The Photographs That Captured the Dramatic End to Her Sailing Career
August 13, 2020 – Michelle Kennedy, Collections and Curatorial Assistant
On August 11, 1970, the 1885 iron-hulled Wavertree arrived at the South Street Seaport Museum. This year is our flagship’s 50th anniversary in New York City, in our care, and when I was asked to write a blog post to celebrate her history, I immediately thought of my favorite artifacts that depict her: four photographs that show the damage from her 1910 dismasting off Cape Horn.
Though Wavertree is unique in 2020, as the last remaining iron-hulled three-masted full-rigged cargo ship in the world, she wasn’t particularly special during her sailing career. Wavertree was just one of hundreds of square-rigged sailing ships that sailed the oceans carrying cargo from port to port. Though dramatic events occurred during her 24-year sailing career, including a fire, deaths at sea, and a near miss during “The Great Gale of 1902”, they were considered common occurrences in the risky life of a windjammer. Even Wavertree’s dismasting at Cape Horn was not unusual.
Cape Horn is one of the most perilous sailing routes in the world1. Before the Panama Canal opened in 1914, the only way to sail between the Atlantic and Pacific Oceans was to go around the southern tip of South America. The route combines strong winds and currents, as well as frigid waters with risk of icebergs. Hundreds of ships have met their end at Cape Horn.
Wavertree had completed earlier voyages around Cape Horn, but her luck wouldn’t hold through 1910. The ship departed Cardiff, UK, on June 16th of that year with a cargo of coal bound for Talcahuano, Chile. She attempted to round Cape Horn when she arrived in August, and as described in the January 1911 issue of The Falkland Islands Magazine and Church Paper, it did not go well:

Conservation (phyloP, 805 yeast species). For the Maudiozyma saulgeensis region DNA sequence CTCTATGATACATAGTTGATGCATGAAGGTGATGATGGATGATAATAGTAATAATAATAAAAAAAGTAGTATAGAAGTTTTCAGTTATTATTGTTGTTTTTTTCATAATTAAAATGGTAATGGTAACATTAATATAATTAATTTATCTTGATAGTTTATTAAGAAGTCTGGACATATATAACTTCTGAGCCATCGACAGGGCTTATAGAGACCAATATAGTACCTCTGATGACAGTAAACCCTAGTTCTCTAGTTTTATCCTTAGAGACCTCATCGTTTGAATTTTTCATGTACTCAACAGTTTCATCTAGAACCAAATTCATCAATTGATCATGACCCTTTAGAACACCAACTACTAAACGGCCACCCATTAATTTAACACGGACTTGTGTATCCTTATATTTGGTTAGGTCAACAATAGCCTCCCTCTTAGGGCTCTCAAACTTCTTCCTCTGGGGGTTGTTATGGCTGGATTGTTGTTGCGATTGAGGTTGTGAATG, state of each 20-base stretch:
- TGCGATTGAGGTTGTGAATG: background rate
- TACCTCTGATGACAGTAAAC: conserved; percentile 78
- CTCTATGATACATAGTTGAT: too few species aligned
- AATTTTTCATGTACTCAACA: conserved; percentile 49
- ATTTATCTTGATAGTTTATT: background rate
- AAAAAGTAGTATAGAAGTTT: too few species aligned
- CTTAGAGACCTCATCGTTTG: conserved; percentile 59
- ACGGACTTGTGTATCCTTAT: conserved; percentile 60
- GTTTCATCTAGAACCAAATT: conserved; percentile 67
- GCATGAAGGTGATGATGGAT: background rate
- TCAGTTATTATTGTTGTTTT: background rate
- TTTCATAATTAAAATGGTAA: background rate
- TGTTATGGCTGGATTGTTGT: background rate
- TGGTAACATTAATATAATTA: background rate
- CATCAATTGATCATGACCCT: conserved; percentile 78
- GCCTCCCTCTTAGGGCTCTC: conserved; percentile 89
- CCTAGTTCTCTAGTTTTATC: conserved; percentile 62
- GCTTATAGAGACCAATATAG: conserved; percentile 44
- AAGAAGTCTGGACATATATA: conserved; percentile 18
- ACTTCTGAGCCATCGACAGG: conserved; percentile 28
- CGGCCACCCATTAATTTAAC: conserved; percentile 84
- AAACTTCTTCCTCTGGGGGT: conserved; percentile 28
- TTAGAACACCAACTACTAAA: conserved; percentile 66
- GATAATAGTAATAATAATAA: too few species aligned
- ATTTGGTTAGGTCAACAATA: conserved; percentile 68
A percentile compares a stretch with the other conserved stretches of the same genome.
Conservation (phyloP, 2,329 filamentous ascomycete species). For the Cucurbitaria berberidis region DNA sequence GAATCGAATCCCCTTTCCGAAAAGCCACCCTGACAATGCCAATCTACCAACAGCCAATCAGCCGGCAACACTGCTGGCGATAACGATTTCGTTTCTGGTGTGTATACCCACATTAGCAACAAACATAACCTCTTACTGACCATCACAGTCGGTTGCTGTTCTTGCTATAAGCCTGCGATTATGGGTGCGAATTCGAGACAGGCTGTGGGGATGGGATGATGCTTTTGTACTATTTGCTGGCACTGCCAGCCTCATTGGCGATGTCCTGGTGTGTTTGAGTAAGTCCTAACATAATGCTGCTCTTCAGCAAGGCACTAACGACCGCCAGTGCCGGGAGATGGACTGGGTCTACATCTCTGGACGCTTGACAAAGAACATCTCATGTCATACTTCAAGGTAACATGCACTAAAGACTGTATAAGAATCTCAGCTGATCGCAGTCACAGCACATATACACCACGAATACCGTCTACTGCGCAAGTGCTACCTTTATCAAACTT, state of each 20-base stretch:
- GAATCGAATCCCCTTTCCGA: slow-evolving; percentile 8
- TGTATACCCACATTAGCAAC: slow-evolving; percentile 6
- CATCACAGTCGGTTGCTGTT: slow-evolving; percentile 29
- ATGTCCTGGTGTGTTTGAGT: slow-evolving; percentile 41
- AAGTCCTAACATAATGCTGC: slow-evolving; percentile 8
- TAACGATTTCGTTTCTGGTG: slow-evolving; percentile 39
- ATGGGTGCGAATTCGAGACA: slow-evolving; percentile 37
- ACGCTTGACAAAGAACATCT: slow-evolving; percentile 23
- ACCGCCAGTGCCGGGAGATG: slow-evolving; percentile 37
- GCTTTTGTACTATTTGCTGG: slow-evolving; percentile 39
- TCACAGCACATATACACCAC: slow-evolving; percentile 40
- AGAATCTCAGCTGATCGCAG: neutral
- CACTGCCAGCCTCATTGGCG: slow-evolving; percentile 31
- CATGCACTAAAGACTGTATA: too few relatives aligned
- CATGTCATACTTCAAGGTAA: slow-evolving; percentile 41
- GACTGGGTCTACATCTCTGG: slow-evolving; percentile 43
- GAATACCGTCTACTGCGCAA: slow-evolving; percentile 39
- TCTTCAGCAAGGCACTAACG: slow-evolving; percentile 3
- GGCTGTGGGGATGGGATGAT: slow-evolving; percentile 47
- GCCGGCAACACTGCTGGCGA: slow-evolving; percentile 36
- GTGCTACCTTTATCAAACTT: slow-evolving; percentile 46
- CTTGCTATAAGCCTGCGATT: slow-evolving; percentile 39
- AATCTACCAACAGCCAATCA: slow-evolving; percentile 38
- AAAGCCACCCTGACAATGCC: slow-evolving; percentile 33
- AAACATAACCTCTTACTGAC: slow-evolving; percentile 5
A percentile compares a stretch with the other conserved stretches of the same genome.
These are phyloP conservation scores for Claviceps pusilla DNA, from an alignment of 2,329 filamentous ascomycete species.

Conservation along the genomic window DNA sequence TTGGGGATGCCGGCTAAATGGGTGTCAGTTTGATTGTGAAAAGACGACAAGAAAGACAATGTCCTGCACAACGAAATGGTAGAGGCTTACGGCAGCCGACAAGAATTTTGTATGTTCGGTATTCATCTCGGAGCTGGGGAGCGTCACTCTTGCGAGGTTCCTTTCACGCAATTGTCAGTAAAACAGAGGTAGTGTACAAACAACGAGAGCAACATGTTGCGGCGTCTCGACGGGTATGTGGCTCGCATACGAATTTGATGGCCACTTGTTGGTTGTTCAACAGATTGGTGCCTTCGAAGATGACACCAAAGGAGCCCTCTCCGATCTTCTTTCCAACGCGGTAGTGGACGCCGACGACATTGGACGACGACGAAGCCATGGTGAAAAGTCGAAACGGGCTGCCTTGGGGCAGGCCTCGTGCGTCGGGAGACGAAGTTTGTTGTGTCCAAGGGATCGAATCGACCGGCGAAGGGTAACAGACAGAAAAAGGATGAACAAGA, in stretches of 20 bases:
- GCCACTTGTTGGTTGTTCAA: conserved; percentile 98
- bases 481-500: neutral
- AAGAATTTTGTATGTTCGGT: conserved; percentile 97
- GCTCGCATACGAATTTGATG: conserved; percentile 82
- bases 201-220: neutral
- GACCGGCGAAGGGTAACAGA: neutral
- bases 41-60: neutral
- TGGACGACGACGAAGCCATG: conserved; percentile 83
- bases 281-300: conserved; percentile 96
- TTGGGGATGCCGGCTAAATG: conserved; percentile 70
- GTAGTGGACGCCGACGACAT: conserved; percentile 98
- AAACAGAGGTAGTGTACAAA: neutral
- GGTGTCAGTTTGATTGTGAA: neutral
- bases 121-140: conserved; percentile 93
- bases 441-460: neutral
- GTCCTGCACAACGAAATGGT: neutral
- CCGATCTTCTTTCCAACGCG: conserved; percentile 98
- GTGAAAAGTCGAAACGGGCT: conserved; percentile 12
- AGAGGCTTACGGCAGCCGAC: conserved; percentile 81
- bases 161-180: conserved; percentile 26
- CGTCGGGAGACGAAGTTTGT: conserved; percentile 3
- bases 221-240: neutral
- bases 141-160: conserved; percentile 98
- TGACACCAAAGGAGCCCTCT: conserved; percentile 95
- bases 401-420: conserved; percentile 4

“Sailing ships going round Cape Horn usually have rather a thrilling time, but the experiences of the “Wavertree” are of unusual interest. The “Wavertree ”, a large vessel of 2100 tons gross, left Cardiff on June 16th for Talcahuna. When 58 days out she was 200 miles south of Cape Horn, when a violent gale caused her to carry away nearly all her sails. Being practically without canvas, she was unable to proceed on her voyage, but had to run back to Monte Video. There she was refitted and left that port with practically a fresh crew.”
The same article goes on to describe Wavertree’s second attempt around Cape Horn which would be even more disastrous:
“At the beginning of December the ship unfortunately had very bad weather. The hurricane (‘the real thing’ as one of the crew graphically described it) was so severe that the mainmast snapped in two almost flush with the deck and samshed two life boats and the main pump. The wreckage tore holes in the deck, and through these a great volume of water poured into the lower parts of the ship. And this led to an even more serious calamity.
The water tanks were just under the damaged part of the deck, and through great carelessness on the part of the carpenter these had been less uncovered. The salt water pouring down into the hold filed these tanks so that the water became quite unsuitable for drinking purposes. The carpenter probably was not responsible for his actions as he has since developed mental trouble and is under medical observation in the gaol at Stanley.